I’ve said it before, and I’ll say it again. Marketing is a numbers game. Marketing is all about building awareness of your art among your target audience, and the more members of that audience you reach, the better. No matter who you are or how great your work, only a few of all the people you encounter will be interested in your particular subject and style of work, so you need to start with a really big number to wind up with the right amount of collectors.
So it just makes sense to harness the power of the Internet, and particularly of social media, to reach as many people as possible. These days, there are two ways you can reach potential collectors through social media. One is by paying for ads, and the other is by building up your following organically, or through your own efforts. Your choice is based largely on which you’d rather spend—your time or your money.
If you think advertising is out of reach, think again. You can buy advertising on most of the major social media platforms, and setting up an ad on Facebook, Twitter, and Pinterest is really quite easy. All it takes is an account, jpegs of your best work, and some inviting words to drive people to your website. You’ll be surprised at how affordable it is. Even a modest investment of $50 or $100 a month can yield some solid results in a short amount of time.
But if you don’t want to invest your money, you’ll need to do it entirely the slow way, by participating in social media as often as possible, preferably on a daily basis. As I’ve said before, however, you don’t need to participate on all of the different social media platforms available to you. Instead, pick one or maybe two platforms that are used by your target audience. Facebook is a great choice for almost every artist out there because such a broad cross-section of people are using it, but you could just as easily try Twitter, Instagram, or even LinkedIn.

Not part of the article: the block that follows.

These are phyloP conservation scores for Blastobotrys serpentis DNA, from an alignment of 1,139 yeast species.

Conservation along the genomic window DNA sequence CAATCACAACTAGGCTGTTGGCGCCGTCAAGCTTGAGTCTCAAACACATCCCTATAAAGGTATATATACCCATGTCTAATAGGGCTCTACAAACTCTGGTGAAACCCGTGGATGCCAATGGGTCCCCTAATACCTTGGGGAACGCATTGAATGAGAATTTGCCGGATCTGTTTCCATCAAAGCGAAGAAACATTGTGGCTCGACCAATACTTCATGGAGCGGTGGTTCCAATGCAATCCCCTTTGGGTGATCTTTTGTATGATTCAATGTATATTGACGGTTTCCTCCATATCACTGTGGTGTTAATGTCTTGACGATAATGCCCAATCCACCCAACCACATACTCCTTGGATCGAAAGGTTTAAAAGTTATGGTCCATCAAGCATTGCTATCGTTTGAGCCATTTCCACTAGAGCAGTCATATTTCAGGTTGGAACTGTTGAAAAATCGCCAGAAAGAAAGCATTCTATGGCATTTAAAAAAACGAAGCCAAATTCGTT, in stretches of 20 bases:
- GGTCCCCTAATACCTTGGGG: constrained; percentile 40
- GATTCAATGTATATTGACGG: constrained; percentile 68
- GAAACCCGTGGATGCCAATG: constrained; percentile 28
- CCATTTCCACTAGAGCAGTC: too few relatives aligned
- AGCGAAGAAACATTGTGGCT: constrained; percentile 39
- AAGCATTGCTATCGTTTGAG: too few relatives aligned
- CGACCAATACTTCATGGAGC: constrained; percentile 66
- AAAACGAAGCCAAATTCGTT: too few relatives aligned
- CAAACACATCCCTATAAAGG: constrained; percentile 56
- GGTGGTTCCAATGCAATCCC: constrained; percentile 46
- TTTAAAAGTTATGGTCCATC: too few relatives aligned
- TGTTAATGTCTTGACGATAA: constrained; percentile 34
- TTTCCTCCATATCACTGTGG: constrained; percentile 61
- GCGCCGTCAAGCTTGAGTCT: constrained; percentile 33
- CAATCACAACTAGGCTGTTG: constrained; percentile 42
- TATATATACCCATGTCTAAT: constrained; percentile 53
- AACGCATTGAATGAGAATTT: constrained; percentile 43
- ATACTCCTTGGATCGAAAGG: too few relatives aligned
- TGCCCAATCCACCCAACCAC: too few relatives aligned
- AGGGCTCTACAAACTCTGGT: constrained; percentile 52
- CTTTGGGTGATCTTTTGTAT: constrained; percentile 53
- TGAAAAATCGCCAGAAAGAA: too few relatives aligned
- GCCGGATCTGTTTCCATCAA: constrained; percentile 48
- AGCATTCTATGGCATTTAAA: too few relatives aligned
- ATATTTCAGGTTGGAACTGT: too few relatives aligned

If you really want to organically build your following on social media, you should post about your artwork fairly often, especially on Facebook. Many people aren’t aware that Facebook does not show all of your posts to all of your friends or followers, so you’ll need to post about twice as often as you think you should in order to reach your followers at the frequency you think is right for you. Make your posts engaging and entertaining, with plenty of great images and messages that reflect your brand. And if possible, identify special interest groups within each platform where you’re most likely to encounter people in your target audience, join those groups, and engage in conversation with them. Once you become a regular in a group, you can start introducing your art to the other members and inviting them to visit your website.
Some of you may have noticed that I didn’t mention Pinterest as an option. Don’t get me wrong—I think it’s great, and I have pinned all of my clients’ works onto pin-boards within Pinterest. The reason I didn’t list it is that I no longer think of Pinterest as social media. This site has become one of the largest search engines around, up there with YouTube, so treat it as such. Pin your works from your website to your public boards, add some keywords into the descriptions, and let Pinterest go to work for you all on its’ own.
I know I’ve presented this as an either-or proposition, but probably the best approach is a little of each. Combine advertising with person-to-person interactions on social media, and watch your following grow!
What are your best tips for using social media for art marketing? Let’s connect!